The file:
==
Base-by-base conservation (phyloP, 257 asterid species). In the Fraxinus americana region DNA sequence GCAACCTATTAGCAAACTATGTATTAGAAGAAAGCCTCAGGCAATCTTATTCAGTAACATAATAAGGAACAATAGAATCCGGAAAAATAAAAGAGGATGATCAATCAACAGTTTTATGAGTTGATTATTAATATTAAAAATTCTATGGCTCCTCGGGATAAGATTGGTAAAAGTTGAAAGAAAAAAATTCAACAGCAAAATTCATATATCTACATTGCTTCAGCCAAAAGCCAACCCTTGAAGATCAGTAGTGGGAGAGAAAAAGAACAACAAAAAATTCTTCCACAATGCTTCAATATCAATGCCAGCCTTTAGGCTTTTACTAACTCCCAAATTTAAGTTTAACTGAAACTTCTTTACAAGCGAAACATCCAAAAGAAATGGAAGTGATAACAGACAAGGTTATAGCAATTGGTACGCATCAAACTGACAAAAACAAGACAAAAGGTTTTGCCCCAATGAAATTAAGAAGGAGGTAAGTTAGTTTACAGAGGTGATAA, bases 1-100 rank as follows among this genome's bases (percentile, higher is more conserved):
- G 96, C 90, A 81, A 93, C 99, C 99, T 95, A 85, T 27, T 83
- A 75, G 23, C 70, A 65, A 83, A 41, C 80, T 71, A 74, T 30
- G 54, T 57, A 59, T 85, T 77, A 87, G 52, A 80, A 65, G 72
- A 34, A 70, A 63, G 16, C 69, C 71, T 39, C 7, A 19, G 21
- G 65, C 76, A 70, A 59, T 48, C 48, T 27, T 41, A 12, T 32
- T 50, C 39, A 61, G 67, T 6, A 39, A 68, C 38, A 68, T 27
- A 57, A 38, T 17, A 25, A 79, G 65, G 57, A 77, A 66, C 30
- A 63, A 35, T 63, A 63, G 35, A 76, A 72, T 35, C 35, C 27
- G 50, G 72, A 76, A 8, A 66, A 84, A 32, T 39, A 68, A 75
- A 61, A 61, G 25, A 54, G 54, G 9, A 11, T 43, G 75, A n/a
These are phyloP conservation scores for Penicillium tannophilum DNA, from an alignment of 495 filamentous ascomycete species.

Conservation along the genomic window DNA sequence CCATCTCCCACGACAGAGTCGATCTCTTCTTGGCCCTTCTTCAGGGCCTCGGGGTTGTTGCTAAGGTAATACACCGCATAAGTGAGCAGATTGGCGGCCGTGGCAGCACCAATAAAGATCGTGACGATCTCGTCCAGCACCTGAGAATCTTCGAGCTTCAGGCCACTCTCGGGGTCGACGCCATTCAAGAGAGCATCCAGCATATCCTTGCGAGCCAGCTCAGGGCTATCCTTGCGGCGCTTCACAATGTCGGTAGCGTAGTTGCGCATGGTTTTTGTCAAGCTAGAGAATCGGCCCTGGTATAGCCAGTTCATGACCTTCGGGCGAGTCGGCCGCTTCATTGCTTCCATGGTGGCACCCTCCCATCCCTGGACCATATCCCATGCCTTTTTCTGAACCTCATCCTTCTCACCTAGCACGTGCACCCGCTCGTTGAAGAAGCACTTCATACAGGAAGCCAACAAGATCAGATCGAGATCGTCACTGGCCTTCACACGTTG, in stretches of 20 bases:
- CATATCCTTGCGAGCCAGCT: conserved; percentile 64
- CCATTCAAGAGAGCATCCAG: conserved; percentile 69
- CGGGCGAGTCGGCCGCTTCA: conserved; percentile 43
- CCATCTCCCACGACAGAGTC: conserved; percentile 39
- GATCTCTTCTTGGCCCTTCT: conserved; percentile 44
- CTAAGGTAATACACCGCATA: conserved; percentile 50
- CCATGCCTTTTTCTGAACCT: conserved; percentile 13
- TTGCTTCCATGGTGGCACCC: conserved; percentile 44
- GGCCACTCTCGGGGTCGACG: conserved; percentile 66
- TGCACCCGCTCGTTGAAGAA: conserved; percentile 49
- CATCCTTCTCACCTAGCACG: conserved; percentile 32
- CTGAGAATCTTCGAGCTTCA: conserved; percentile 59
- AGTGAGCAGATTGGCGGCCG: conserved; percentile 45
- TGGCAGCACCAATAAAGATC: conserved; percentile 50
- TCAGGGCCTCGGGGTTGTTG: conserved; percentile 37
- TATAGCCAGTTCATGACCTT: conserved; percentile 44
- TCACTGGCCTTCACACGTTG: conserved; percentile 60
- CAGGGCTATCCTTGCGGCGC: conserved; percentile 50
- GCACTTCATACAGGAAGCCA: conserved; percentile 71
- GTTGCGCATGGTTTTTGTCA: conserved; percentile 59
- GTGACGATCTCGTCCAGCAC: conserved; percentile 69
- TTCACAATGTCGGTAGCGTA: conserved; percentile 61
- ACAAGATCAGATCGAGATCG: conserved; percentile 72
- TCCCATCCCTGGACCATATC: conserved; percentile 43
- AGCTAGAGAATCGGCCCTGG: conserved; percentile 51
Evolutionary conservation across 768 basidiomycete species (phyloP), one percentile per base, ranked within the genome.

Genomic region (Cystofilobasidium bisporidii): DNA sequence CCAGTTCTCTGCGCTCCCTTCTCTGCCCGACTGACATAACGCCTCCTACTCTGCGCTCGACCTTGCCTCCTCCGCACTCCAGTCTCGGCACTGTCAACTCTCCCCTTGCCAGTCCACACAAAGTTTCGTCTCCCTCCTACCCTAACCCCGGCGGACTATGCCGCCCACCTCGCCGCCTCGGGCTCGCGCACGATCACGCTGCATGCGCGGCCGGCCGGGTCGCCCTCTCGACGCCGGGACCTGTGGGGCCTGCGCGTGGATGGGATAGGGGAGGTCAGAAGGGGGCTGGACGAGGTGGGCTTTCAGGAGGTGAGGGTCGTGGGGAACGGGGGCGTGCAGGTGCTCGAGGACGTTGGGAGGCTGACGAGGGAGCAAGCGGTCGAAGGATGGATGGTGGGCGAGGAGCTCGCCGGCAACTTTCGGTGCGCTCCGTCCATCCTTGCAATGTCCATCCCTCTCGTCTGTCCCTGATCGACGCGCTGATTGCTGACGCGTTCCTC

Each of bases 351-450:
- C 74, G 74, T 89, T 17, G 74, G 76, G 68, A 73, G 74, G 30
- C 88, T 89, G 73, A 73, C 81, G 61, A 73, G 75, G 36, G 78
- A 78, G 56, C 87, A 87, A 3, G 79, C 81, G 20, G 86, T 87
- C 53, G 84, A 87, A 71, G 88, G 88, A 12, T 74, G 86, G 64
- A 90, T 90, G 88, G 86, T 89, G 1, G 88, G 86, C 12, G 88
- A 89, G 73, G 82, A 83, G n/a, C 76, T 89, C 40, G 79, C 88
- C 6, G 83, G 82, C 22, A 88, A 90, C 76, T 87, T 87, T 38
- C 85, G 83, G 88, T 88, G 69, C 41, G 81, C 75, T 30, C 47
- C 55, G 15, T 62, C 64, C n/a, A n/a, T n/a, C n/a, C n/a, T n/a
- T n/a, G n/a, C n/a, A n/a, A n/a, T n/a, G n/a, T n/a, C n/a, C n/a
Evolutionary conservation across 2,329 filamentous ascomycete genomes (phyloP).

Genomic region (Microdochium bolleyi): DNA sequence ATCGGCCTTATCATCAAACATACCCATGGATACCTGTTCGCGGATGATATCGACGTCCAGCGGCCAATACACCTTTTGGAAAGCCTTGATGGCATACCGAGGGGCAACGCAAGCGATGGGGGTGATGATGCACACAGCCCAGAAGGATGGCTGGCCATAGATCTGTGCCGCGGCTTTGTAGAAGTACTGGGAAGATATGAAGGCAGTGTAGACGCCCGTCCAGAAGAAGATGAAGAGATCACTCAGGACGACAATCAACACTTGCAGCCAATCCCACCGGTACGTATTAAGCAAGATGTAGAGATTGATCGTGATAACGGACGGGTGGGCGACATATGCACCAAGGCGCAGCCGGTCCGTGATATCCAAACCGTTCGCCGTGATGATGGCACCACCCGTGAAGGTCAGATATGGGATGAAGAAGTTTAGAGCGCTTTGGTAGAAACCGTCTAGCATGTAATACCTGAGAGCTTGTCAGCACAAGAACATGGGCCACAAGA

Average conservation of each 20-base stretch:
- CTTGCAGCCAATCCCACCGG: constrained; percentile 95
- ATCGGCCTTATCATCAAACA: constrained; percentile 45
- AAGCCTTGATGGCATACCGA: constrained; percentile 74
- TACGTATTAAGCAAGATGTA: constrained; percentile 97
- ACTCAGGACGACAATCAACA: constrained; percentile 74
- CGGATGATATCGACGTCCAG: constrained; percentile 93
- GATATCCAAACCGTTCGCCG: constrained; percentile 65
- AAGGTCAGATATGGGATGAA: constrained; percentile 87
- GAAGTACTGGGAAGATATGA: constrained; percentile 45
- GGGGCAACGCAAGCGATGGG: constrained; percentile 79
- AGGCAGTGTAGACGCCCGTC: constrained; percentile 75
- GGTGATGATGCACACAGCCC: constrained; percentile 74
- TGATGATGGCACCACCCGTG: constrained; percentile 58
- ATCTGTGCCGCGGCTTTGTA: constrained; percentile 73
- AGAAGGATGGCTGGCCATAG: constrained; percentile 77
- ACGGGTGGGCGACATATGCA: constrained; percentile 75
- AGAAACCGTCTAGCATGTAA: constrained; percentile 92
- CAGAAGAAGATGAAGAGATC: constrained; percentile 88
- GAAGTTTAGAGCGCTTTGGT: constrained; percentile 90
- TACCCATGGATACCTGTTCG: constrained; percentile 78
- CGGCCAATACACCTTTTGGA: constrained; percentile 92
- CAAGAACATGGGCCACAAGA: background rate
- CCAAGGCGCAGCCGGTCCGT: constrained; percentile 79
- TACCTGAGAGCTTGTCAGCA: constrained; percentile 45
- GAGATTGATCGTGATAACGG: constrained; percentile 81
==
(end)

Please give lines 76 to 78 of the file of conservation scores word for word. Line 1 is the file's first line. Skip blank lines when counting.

- CAAGAACATGGGCCACAAGA: background rate
- CCAAGGCGCAGCCGGTCCGT: constrained; percentile 79
- TACCTGAGAGCTTGTCAGCA: constrained; percentile 45